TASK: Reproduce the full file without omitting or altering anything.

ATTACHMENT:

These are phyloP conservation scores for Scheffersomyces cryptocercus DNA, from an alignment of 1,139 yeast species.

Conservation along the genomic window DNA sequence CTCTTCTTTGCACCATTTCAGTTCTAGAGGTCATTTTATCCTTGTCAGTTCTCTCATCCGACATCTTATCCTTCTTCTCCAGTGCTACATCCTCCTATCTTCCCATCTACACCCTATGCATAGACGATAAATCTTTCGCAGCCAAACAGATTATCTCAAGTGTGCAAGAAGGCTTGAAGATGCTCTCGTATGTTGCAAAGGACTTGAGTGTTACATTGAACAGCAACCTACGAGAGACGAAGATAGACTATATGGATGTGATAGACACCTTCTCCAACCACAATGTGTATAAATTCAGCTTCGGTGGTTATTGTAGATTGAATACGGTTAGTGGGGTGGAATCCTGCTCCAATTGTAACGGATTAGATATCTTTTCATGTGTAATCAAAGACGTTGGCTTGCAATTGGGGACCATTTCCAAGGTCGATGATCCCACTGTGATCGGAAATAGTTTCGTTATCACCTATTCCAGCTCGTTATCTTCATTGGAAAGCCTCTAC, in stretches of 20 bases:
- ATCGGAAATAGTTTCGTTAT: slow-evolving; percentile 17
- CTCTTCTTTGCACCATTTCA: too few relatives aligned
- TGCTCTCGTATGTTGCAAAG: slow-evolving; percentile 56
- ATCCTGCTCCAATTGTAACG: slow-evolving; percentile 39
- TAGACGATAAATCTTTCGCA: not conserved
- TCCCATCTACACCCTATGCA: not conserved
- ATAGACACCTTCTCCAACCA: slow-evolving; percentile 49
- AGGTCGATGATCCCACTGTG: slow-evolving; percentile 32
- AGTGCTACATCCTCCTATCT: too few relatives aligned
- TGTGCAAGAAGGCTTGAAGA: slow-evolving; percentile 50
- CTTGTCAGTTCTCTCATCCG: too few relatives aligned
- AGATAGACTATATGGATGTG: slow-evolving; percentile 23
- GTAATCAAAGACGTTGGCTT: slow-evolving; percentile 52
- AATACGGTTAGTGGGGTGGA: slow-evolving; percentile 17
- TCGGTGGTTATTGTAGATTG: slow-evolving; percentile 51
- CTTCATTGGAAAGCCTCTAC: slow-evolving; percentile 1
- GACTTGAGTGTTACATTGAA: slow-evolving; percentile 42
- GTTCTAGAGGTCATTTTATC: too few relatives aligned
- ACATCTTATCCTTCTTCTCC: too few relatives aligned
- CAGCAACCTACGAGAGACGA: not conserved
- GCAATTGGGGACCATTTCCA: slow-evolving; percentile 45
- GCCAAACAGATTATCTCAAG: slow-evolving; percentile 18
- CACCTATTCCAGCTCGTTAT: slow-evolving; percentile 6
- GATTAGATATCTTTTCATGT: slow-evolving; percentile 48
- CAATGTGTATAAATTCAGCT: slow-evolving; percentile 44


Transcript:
These are phyloP conservation scores for Scheffersomyces cryptocercus DNA, from an alignment of 1,139 yeast species.

Conservation along the genomic window DNA sequence CTCTTCTTTGCACCATTTCAGTTCTAGAGGTCATTTTATCCTTGTCAGTTCTCTCATCCGACATCTTATCCTTCTTCTCCAGTGCTACATCCTCCTATCTTCCCATCTACACCCTATGCATAGACGATAAATCTTTCGCAGCCAAACAGATTATCTCAAGTGTGCAAGAAGGCTTGAAGATGCTCTCGTATGTTGCAAAGGACTTGAGTGTTACATTGAACAGCAACCTACGAGAGACGAAGATAGACTATATGGATGTGATAGACACCTTCTCCAACCACAATGTGTATAAATTCAGCTTCGGTGGTTATTGTAGATTGAATACGGTTAGTGGGGTGGAATCCTGCTCCAATTGTAACGGATTAGATATCTTTTCATGTGTAATCAAAGACGTTGGCTTGCAATTGGGGACCATTTCCAAGGTCGATGATCCCACTGTGATCGGAAATAGTTTCGTTATCACCTATTCCAGCTCGTTATCTTCATTGGAAAGCCTCTAC, in stretches of 20 bases:
- ATCGGAAATAGTTTCGTTAT: slow-evolving; percentile 17
- CTCTTCTTTGCACCATTTCA: too few relatives aligned
- TGCTCTCGTATGTTGCAAAG: slow-evolving; percentile 56
- ATCCTGCTCCAATTGTAACG: slow-evolving; percentile 39
- TAGACGATAAATCTTTCGCA: not conserved
- TCCCATCTACACCCTATGCA: not conserved
- ATAGACACCTTCTCCAACCA: slow-evolving; percentile 49
- AGGTCGATGATCCCACTGTG: slow-evolving; percentile 32
- AGTGCTACATCCTCCTATCT: too few relatives aligned
- TGTGCAAGAAGGCTTGAAGA: slow-evolving; percentile 50
- CTTGTCAGTTCTCTCATCCG: too few relatives aligned
- AGATAGACTATATGGATGTG: slow-evolving; percentile 23
- GTAATCAAAGACGTTGGCTT: slow-evolving; percentile 52
- AATACGGTTAGTGGGGTGGA: slow-evolving; percentile 17
- TCGGTGGTTATTGTAGATTG: slow-evolving; percentile 51
- CTTCATTGGAAAGCCTCTAC: slow-evolving; percentile 1
- GACTTGAGTGTTACATTGAA: slow-evolving; percentile 42
- GTTCTAGAGGTCATTTTATC: too few relatives aligned
- ACATCTTATCCTTCTTCTCC: too few relatives aligned
- CAGCAACCTACGAGAGACGA: not conserved
- GCAATTGGGGACCATTTCCA: slow-evolving; percentile 45
- GCCAAACAGATTATCTCAAG: slow-evolving; percentile 18
- CACCTATTCCAGCTCGTTAT: slow-evolving; percentile 6
- GATTAGATATCTTTTCATGT: slow-evolving; percentile 48
- CAATGTGTATAAATTCAGCT: slow-evolving; percentile 44